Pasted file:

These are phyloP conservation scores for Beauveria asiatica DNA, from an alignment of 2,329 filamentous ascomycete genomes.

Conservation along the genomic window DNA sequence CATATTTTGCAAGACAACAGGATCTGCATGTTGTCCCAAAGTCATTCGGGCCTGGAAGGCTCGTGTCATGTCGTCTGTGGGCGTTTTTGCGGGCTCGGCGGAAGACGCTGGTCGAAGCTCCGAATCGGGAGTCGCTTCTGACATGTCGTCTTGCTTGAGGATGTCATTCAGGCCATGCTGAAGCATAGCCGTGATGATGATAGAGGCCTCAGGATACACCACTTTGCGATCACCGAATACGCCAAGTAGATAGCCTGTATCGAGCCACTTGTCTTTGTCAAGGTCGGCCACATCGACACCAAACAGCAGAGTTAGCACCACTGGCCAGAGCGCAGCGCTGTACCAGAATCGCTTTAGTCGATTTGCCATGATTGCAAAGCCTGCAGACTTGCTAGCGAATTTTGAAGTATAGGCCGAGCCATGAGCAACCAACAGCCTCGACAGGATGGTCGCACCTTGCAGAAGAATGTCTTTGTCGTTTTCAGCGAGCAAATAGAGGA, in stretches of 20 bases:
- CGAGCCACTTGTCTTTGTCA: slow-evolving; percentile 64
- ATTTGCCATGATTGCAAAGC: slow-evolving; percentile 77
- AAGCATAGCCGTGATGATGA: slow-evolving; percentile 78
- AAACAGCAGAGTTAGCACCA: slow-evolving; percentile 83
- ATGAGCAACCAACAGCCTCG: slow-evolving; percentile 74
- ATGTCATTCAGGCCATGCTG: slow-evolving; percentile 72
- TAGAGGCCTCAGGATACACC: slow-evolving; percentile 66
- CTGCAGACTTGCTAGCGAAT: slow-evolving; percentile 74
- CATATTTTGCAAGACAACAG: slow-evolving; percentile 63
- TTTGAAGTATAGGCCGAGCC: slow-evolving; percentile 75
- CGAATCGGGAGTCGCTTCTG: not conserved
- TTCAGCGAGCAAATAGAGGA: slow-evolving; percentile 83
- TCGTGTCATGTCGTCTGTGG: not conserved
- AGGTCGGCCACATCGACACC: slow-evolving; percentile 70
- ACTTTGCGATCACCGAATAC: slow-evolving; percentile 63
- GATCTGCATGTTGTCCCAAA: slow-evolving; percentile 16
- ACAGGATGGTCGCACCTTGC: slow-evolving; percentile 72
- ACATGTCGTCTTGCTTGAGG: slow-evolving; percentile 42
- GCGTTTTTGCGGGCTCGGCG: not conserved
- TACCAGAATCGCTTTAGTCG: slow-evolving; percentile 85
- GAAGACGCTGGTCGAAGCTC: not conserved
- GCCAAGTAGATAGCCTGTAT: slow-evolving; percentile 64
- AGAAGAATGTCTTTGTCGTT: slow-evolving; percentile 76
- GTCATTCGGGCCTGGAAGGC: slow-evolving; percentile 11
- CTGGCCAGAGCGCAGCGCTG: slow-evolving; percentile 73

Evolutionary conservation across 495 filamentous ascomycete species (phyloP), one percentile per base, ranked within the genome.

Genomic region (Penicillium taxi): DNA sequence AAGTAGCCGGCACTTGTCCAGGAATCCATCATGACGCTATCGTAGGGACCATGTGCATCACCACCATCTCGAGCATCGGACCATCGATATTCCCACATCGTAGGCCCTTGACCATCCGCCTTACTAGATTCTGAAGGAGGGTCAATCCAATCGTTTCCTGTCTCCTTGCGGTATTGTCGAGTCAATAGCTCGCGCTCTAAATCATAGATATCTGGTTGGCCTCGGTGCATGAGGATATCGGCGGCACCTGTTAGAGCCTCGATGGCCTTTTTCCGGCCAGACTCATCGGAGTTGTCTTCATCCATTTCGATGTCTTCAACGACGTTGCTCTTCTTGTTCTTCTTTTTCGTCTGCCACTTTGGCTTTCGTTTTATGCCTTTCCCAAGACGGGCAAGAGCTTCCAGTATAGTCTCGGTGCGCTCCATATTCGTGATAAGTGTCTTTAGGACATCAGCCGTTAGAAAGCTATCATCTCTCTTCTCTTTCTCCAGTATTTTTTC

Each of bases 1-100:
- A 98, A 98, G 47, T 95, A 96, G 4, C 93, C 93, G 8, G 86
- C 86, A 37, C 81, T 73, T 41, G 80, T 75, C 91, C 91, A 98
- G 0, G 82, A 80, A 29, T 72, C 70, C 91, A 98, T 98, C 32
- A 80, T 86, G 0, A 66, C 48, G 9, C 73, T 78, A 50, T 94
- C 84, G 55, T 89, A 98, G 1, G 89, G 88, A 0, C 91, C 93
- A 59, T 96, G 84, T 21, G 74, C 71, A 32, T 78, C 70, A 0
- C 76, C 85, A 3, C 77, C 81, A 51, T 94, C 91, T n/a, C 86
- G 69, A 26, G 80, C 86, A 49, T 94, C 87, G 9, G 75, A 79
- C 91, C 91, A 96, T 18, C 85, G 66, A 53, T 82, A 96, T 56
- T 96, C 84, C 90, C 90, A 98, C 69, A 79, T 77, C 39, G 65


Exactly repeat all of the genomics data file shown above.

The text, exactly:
These are phyloP conservation scores for Beauveria asiatica DNA, from an alignment of 2,329 filamentous ascomycete genomes.

Conservation along the genomic window DNA sequence CATATTTTGCAAGACAACAGGATCTGCATGTTGTCCCAAAGTCATTCGGGCCTGGAAGGCTCGTGTCATGTCGTCTGTGGGCGTTTTTGCGGGCTCGGCGGAAGACGCTGGTCGAAGCTCCGAATCGGGAGTCGCTTCTGACATGTCGTCTTGCTTGAGGATGTCATTCAGGCCATGCTGAAGCATAGCCGTGATGATGATAGAGGCCTCAGGATACACCACTTTGCGATCACCGAATACGCCAAGTAGATAGCCTGTATCGAGCCACTTGTCTTTGTCAAGGTCGGCCACATCGACACCAAACAGCAGAGTTAGCACCACTGGCCAGAGCGCAGCGCTGTACCAGAATCGCTTTAGTCGATTTGCCATGATTGCAAAGCCTGCAGACTTGCTAGCGAATTTTGAAGTATAGGCCGAGCCATGAGCAACCAACAGCCTCGACAGGATGGTCGCACCTTGCAGAAGAATGTCTTTGTCGTTTTCAGCGAGCAAATAGAGGA, in stretches of 20 bases:
- CGAGCCACTTGTCTTTGTCA: slow-evolving; percentile 64
- ATTTGCCATGATTGCAAAGC: slow-evolving; percentile 77
- AAGCATAGCCGTGATGATGA: slow-evolving; percentile 78
- AAACAGCAGAGTTAGCACCA: slow-evolving; percentile 83
- ATGAGCAACCAACAGCCTCG: slow-evolving; percentile 74
- ATGTCATTCAGGCCATGCTG: slow-evolving; percentile 72
- TAGAGGCCTCAGGATACACC: slow-evolving; percentile 66
- CTGCAGACTTGCTAGCGAAT: slow-evolving; percentile 74
- CATATTTTGCAAGACAACAG: slow-evolving; percentile 63
- TTTGAAGTATAGGCCGAGCC: slow-evolving; percentile 75
- CGAATCGGGAGTCGCTTCTG: not conserved
- TTCAGCGAGCAAATAGAGGA: slow-evolving; percentile 83
- TCGTGTCATGTCGTCTGTGG: not conserved
- AGGTCGGCCACATCGACACC: slow-evolving; percentile 70
- ACTTTGCGATCACCGAATAC: slow-evolving; percentile 63
- GATCTGCATGTTGTCCCAAA: slow-evolving; percentile 16
- ACAGGATGGTCGCACCTTGC: slow-evolving; percentile 72
- ACATGTCGTCTTGCTTGAGG: slow-evolving; percentile 42
- GCGTTTTTGCGGGCTCGGCG: not conserved
- TACCAGAATCGCTTTAGTCG: slow-evolving; percentile 85
- GAAGACGCTGGTCGAAGCTC: not conserved
- GCCAAGTAGATAGCCTGTAT: slow-evolving; percentile 64
- AGAAGAATGTCTTTGTCGTT: slow-evolving; percentile 76
- GTCATTCGGGCCTGGAAGGC: slow-evolving; percentile 11
- CTGGCCAGAGCGCAGCGCTG: slow-evolving; percentile 73

Evolutionary conservation across 495 filamentous ascomycete species (phyloP), one percentile per base, ranked within the genome.

Genomic region (Penicillium taxi): DNA sequence AAGTAGCCGGCACTTGTCCAGGAATCCATCATGACGCTATCGTAGGGACCATGTGCATCACCACCATCTCGAGCATCGGACCATCGATATTCCCACATCGTAGGCCCTTGACCATCCGCCTTACTAGATTCTGAAGGAGGGTCAATCCAATCGTTTCCTGTCTCCTTGCGGTATTGTCGAGTCAATAGCTCGCGCTCTAAATCATAGATATCTGGTTGGCCTCGGTGCATGAGGATATCGGCGGCACCTGTTAGAGCCTCGATGGCCTTTTTCCGGCCAGACTCATCGGAGTTGTCTTCATCCATTTCGATGTCTTCAACGACGTTGCTCTTCTTGTTCTTCTTTTTCGTCTGCCACTTTGGCTTTCGTTTTATGCCTTTCCCAAGACGGGCAAGAGCTTCCAGTATAGTCTCGGTGCGCTCCATATTCGTGATAAGTGTCTTTAGGACATCAGCCGTTAGAAAGCTATCATCTCTCTTCTCTTTCTCCAGTATTTTTTC

Each of bases 1-100:
- A 98, A 98, G 47, T 95, A 96, G 4, C 93, C 93, G 8, G 86
- C 86, A 37, C 81, T 73, T 41, G 80, T 75, C 91, C 91, A 98
- G 0, G 82, A 80, A 29, T 72, C 70, C 91, A 98, T 98, C 32
- A 80, T 86, G 0, A 66, C 48, G 9, C 73, T 78, A 50, T 94
- C 84, G 55, T 89, A 98, G 1, G 89, G 88, A 0, C 91, C 93
- A 59, T 96, G 84, T 21, G 74, C 71, A 32, T 78, C 70, A 0
- C 76, C 85, A 3, C 77, C 81, A 51, T 94, C 91, T n/a, C 86
- G 69, A 26, G 80, C 86, A 49, T 94, C 87, G 9, G 75, A 79
- C 91, C 91, A 96, T 18, C 85, G 66, A 53, T 82, A 96, T 56
- T 96, C 84, C 90, C 90, A 98, C 69, A 79, T 77, C 39, G 65